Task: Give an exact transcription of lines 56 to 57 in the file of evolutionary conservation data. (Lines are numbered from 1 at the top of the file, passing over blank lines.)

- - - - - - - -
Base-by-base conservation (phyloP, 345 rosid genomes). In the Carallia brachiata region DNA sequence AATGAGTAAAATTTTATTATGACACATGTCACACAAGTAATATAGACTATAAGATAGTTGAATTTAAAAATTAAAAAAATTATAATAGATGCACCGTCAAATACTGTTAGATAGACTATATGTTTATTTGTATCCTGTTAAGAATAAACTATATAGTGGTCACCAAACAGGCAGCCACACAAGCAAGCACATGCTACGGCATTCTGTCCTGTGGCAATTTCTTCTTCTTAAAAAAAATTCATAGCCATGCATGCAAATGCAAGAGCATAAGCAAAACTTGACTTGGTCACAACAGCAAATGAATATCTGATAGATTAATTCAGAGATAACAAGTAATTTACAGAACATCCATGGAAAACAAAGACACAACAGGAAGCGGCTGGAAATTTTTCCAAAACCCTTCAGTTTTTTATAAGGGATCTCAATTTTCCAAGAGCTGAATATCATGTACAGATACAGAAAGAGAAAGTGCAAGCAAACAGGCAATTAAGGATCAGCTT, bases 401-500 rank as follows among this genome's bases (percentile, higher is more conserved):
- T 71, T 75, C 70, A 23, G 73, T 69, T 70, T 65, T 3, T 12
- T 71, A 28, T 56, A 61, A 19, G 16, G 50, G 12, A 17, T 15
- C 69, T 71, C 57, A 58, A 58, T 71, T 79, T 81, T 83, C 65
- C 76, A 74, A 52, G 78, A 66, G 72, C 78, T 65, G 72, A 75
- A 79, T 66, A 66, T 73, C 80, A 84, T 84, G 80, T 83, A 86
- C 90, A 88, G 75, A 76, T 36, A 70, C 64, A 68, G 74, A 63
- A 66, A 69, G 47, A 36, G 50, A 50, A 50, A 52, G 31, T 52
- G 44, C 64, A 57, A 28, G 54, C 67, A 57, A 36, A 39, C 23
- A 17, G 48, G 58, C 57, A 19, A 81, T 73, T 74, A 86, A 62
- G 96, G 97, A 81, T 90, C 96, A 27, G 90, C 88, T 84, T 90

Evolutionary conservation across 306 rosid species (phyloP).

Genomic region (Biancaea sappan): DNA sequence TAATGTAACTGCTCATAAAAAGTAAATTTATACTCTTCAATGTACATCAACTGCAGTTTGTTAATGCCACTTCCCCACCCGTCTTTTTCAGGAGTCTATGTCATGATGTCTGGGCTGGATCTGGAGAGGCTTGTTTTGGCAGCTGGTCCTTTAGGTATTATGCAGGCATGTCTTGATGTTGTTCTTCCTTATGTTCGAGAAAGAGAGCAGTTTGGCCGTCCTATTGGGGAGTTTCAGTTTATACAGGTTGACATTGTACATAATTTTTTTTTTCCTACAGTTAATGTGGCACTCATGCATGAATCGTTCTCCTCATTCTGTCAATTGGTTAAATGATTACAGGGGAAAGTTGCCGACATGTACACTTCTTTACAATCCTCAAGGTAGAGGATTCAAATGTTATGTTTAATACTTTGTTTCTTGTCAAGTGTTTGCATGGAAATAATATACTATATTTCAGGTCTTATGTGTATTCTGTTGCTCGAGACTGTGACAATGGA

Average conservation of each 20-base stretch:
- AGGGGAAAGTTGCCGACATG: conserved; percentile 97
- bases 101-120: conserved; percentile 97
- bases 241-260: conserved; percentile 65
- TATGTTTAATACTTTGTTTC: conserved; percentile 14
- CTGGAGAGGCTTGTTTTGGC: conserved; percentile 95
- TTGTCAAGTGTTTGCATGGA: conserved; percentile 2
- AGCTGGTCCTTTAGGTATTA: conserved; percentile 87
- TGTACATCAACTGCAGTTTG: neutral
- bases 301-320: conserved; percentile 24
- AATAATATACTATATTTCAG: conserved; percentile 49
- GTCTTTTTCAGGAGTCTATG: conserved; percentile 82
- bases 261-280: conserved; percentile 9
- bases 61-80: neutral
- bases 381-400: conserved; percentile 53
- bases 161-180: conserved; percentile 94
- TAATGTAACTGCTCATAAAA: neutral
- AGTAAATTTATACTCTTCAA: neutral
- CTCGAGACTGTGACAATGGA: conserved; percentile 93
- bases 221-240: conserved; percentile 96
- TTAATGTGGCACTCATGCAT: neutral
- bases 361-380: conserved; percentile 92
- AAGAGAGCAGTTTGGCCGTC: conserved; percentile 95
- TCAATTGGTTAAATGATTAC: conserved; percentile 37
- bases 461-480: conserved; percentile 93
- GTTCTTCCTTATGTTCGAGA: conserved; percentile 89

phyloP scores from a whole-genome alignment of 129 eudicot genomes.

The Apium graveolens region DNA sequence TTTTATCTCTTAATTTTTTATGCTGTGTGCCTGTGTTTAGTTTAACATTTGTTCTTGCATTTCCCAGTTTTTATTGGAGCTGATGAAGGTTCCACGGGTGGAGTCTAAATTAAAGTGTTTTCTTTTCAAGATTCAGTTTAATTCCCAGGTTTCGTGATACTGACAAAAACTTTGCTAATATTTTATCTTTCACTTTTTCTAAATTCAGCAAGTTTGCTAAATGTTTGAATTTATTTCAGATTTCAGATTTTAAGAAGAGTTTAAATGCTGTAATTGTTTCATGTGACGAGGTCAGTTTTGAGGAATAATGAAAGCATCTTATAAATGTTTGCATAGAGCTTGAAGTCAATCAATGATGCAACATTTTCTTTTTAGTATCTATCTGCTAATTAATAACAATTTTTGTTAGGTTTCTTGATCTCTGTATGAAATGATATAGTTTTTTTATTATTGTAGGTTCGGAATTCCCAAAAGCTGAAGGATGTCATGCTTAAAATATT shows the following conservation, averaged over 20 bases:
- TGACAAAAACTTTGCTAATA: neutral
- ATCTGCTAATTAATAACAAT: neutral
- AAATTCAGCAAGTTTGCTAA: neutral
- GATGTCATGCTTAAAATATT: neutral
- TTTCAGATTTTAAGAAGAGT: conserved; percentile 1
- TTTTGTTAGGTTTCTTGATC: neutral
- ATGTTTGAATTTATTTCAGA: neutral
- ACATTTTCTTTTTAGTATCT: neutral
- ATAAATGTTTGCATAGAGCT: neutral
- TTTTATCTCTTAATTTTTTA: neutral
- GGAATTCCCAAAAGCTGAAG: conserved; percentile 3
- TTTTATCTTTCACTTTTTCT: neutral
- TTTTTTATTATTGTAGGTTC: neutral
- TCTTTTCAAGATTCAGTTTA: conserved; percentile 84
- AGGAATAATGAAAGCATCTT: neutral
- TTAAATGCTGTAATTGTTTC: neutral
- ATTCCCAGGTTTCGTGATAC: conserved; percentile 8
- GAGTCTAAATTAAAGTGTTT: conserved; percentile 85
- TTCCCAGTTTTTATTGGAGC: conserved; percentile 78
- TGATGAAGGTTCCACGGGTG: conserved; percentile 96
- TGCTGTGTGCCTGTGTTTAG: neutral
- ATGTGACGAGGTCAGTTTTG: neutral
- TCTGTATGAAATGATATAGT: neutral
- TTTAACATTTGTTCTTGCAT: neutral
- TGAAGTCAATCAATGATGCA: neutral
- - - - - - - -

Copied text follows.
- AGGAATAATGAAAGCATCTT: neutral
- TTAAATGCTGTAATTGTTTC: neutral